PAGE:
Victorian farmers impacted by drought and dry seasonal conditions will have access to more support, with two support funds from the Andrews Labor Government now open.
Minister for Agriculture Jaclyn Symes today announced the Labor Government’s $2 million Pasture Recovery and Management Grant Program to back drought-affected farm businesses in East Gippsland and Wellington shires.
The Pasture Recovery Grants provide support of up to $5000 on a dollar-for-dollar matching contribution basis, for activities associated with pasture recovery and restoration due to the extended dry conditions.
The grants can be used for seed and fertiliser costs, ground cover establishment, planting shelterbelts, desilting works on dams, upgrades to stock containment areas, professional pasture restoration planning advice and other professional services used for pasture restoration.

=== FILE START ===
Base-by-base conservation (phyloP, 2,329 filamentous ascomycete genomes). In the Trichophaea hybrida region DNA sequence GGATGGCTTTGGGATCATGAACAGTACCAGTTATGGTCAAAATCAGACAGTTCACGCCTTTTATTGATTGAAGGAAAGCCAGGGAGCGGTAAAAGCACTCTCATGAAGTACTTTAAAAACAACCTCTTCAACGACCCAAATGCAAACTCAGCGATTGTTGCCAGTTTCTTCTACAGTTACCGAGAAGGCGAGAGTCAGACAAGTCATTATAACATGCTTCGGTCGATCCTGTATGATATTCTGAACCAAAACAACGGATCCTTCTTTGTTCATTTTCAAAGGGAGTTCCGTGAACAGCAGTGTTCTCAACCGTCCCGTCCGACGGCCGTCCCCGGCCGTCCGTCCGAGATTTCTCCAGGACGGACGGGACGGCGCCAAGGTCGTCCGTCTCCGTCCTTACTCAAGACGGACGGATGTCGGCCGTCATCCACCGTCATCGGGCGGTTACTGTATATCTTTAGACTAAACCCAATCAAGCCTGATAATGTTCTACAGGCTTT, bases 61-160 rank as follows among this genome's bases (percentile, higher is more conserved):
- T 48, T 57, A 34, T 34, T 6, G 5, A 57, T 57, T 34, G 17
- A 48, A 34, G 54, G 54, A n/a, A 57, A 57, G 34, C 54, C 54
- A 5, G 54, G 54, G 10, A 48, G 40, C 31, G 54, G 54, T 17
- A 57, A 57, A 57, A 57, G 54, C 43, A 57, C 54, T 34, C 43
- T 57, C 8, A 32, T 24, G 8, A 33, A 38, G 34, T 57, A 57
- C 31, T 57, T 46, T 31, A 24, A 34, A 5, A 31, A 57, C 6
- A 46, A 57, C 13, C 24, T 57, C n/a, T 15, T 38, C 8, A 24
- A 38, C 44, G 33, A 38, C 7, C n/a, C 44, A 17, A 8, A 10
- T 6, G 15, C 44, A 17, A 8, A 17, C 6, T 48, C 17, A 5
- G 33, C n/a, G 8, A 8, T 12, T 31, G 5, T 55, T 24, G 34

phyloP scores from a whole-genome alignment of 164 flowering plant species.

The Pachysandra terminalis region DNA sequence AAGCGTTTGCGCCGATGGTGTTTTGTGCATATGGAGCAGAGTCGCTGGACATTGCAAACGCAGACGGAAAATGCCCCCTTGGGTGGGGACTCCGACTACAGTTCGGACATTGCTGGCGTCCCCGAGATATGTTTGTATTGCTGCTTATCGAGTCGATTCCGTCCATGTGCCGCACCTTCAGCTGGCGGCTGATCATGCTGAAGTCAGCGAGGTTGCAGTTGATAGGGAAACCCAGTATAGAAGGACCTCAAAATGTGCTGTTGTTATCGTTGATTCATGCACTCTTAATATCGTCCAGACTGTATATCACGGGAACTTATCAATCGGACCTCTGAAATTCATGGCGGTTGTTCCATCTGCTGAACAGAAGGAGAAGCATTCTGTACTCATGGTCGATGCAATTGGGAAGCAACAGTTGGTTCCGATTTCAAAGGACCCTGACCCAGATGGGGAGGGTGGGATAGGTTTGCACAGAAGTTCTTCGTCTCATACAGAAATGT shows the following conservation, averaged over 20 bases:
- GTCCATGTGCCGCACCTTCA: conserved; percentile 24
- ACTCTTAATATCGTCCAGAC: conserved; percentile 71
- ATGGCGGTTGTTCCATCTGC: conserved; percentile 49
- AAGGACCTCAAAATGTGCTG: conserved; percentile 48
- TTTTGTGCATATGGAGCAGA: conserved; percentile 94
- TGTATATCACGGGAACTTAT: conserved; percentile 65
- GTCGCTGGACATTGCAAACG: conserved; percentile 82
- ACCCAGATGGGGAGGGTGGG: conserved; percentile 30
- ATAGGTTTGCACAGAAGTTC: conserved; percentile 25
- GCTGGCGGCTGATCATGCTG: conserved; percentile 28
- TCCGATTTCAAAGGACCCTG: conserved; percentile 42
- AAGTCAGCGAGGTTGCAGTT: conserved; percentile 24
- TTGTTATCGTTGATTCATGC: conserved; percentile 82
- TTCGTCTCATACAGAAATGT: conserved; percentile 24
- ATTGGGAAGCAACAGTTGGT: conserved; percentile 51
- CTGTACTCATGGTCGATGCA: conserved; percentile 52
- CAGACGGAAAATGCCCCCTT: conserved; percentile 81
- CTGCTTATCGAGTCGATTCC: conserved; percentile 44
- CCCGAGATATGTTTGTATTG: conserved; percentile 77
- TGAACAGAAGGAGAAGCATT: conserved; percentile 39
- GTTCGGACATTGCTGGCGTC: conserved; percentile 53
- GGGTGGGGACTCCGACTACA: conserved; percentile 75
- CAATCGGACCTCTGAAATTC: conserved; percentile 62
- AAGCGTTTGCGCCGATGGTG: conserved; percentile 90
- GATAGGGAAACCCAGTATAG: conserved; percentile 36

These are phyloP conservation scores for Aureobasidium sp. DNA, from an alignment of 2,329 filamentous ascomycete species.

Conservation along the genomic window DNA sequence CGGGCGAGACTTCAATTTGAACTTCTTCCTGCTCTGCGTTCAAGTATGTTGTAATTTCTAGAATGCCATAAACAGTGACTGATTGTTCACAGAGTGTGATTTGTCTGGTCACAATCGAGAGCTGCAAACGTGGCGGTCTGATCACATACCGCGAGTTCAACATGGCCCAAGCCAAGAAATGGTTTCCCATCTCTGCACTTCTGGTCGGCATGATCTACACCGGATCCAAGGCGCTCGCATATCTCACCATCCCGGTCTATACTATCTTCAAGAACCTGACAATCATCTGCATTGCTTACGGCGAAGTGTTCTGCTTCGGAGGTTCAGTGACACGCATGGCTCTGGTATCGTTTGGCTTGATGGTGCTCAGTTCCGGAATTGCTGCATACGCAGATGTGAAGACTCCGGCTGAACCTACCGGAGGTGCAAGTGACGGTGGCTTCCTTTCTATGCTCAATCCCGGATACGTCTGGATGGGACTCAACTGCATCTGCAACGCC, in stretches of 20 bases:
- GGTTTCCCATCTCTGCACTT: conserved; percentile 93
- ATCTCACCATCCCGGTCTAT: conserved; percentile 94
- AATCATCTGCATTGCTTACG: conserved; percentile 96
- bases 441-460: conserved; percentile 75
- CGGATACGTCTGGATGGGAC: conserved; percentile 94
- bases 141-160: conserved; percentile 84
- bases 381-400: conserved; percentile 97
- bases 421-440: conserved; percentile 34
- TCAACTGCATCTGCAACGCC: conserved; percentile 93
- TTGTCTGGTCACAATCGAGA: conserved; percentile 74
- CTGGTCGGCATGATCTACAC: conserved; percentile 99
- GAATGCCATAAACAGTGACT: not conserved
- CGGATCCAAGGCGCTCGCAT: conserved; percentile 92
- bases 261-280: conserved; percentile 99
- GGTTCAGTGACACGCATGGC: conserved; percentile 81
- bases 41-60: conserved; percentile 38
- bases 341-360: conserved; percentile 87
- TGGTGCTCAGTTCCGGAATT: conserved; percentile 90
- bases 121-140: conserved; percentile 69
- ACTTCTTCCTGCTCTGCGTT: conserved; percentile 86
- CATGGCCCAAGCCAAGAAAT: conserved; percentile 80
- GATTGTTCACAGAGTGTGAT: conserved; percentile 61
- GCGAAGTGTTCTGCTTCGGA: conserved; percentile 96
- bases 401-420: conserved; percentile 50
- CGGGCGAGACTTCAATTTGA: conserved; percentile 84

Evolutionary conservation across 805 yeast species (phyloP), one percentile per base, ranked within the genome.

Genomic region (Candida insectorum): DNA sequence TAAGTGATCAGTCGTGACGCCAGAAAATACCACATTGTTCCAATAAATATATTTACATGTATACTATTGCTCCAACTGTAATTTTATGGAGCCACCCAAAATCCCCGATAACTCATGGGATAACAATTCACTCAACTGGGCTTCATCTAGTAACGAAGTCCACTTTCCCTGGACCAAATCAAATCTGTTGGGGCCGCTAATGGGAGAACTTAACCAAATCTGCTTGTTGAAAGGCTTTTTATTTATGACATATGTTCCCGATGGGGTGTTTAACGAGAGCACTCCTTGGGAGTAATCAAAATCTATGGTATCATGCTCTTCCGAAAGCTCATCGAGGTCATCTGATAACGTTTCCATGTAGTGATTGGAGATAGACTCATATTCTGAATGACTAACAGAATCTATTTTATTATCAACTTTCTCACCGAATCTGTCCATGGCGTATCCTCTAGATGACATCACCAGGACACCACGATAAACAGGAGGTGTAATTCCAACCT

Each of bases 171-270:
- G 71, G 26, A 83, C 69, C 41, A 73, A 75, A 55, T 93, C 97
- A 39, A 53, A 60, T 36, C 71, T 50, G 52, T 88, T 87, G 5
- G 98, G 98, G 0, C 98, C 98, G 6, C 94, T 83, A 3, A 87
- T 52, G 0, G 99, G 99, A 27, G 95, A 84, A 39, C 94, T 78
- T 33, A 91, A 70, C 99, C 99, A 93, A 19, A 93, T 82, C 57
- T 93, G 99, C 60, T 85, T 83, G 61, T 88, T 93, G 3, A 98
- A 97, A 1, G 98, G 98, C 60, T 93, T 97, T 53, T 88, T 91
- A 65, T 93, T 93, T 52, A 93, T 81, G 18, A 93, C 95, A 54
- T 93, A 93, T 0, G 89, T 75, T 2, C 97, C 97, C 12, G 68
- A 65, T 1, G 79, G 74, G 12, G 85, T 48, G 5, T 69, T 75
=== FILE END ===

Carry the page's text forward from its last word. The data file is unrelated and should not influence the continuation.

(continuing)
The Labor Government’s Farm Support Fund is also now open, which is being delivered through an expansion to the Farm Business Assistance program to include farmers in Northern and North West Victoria who are most at risk of financial stress from ongoing dry conditions.
The program will be available to Farm Household Allowance recipients in 20 eligible Local Government Areas in Northern and North-West Victoria, providing one-off payments of $2,500. These grants, as well as other Labor Government drought support programs, are being administered by Rural Finance.
Agriculture Victoria is also conducting an phone/online seminar on ‘Pasture recovery after rain’ for beef and sheep producers affected by difficult seasonal conditions on Monday 15 April at 8pm. For more information about drought support, please visit agriculture.vic.gov.au/dryseasons.
Quotes attributable to Minister for Agriculture Jaclyn Symes
“The Pasture Recovery grants are vital for farmers in Wellington and East Gippsland to minimise the damage these extended dry conditions have done to their paddocks, and future-proof them for years to come.”
“We are giving support and financial assistance to farmers in Northern Victoria who have been hit hardest by climate and rising farm costs.”